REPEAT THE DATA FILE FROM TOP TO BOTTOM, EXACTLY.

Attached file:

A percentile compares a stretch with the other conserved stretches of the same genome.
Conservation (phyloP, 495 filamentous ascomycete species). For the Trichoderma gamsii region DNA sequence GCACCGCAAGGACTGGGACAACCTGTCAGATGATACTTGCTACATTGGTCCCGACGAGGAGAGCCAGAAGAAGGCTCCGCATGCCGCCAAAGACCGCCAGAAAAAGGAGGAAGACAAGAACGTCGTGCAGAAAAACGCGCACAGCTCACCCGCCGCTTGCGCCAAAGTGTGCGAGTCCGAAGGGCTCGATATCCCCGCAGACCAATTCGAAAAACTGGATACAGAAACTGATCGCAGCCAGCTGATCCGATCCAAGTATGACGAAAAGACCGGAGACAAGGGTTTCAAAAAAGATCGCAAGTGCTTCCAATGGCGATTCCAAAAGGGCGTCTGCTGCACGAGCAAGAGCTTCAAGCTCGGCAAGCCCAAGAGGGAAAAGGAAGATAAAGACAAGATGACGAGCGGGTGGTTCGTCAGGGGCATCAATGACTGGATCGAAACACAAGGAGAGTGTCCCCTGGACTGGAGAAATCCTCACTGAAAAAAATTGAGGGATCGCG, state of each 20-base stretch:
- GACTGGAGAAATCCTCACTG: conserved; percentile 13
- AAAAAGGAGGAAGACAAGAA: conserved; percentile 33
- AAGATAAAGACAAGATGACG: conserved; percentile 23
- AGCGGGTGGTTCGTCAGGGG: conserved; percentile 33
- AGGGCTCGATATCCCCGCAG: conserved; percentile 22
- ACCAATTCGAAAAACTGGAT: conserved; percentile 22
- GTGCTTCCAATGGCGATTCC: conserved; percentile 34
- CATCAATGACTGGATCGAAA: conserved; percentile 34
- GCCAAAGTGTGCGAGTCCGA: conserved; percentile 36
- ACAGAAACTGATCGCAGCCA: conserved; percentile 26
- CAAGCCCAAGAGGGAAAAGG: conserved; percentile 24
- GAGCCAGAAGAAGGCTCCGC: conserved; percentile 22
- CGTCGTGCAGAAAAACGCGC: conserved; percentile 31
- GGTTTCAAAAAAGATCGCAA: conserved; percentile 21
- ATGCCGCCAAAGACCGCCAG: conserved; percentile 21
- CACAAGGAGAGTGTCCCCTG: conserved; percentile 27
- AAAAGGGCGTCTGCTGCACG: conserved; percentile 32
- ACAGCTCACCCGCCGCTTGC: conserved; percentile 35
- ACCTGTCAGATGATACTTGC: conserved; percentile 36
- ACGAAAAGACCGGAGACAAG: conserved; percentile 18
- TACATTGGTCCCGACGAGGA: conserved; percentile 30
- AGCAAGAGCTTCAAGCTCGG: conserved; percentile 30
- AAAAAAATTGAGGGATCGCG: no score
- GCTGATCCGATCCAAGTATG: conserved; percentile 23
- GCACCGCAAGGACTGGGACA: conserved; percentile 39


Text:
A percentile compares a stretch with the other conserved stretches of the same genome.
Conservation (phyloP, 495 filamentous ascomycete species). For the Trichoderma gamsii region DNA sequence GCACCGCAAGGACTGGGACAACCTGTCAGATGATACTTGCTACATTGGTCCCGACGAGGAGAGCCAGAAGAAGGCTCCGCATGCCGCCAAAGACCGCCAGAAAAAGGAGGAAGACAAGAACGTCGTGCAGAAAAACGCGCACAGCTCACCCGCCGCTTGCGCCAAAGTGTGCGAGTCCGAAGGGCTCGATATCCCCGCAGACCAATTCGAAAAACTGGATACAGAAACTGATCGCAGCCAGCTGATCCGATCCAAGTATGACGAAAAGACCGGAGACAAGGGTTTCAAAAAAGATCGCAAGTGCTTCCAATGGCGATTCCAAAAGGGCGTCTGCTGCACGAGCAAGAGCTTCAAGCTCGGCAAGCCCAAGAGGGAAAAGGAAGATAAAGACAAGATGACGAGCGGGTGGTTCGTCAGGGGCATCAATGACTGGATCGAAACACAAGGAGAGTGTCCCCTGGACTGGAGAAATCCTCACTGAAAAAAATTGAGGGATCGCG, state of each 20-base stretch:
- GACTGGAGAAATCCTCACTG: conserved; percentile 13
- AAAAAGGAGGAAGACAAGAA: conserved; percentile 33
- AAGATAAAGACAAGATGACG: conserved; percentile 23
- AGCGGGTGGTTCGTCAGGGG: conserved; percentile 33
- AGGGCTCGATATCCCCGCAG: conserved; percentile 22
- ACCAATTCGAAAAACTGGAT: conserved; percentile 22
- GTGCTTCCAATGGCGATTCC: conserved; percentile 34
- CATCAATGACTGGATCGAAA: conserved; percentile 34
- GCCAAAGTGTGCGAGTCCGA: conserved; percentile 36
- ACAGAAACTGATCGCAGCCA: conserved; percentile 26
- CAAGCCCAAGAGGGAAAAGG: conserved; percentile 24
- GAGCCAGAAGAAGGCTCCGC: conserved; percentile 22
- CGTCGTGCAGAAAAACGCGC: conserved; percentile 31
- GGTTTCAAAAAAGATCGCAA: conserved; percentile 21
- ATGCCGCCAAAGACCGCCAG: conserved; percentile 21
- CACAAGGAGAGTGTCCCCTG: conserved; percentile 27
- AAAAGGGCGTCTGCTGCACG: conserved; percentile 32
- ACAGCTCACCCGCCGCTTGC: conserved; percentile 35
- ACCTGTCAGATGATACTTGC: conserved; percentile 36
- ACGAAAAGACCGGAGACAAG: conserved; percentile 18
- TACATTGGTCCCGACGAGGA: conserved; percentile 30
- AGCAAGAGCTTCAAGCTCGG: conserved; percentile 30
- AAAAAAATTGAGGGATCGCG: no score
- GCTGATCCGATCCAAGTATG: conserved; percentile 23
- GCACCGCAAGGACTGGGACA: conserved; percentile 39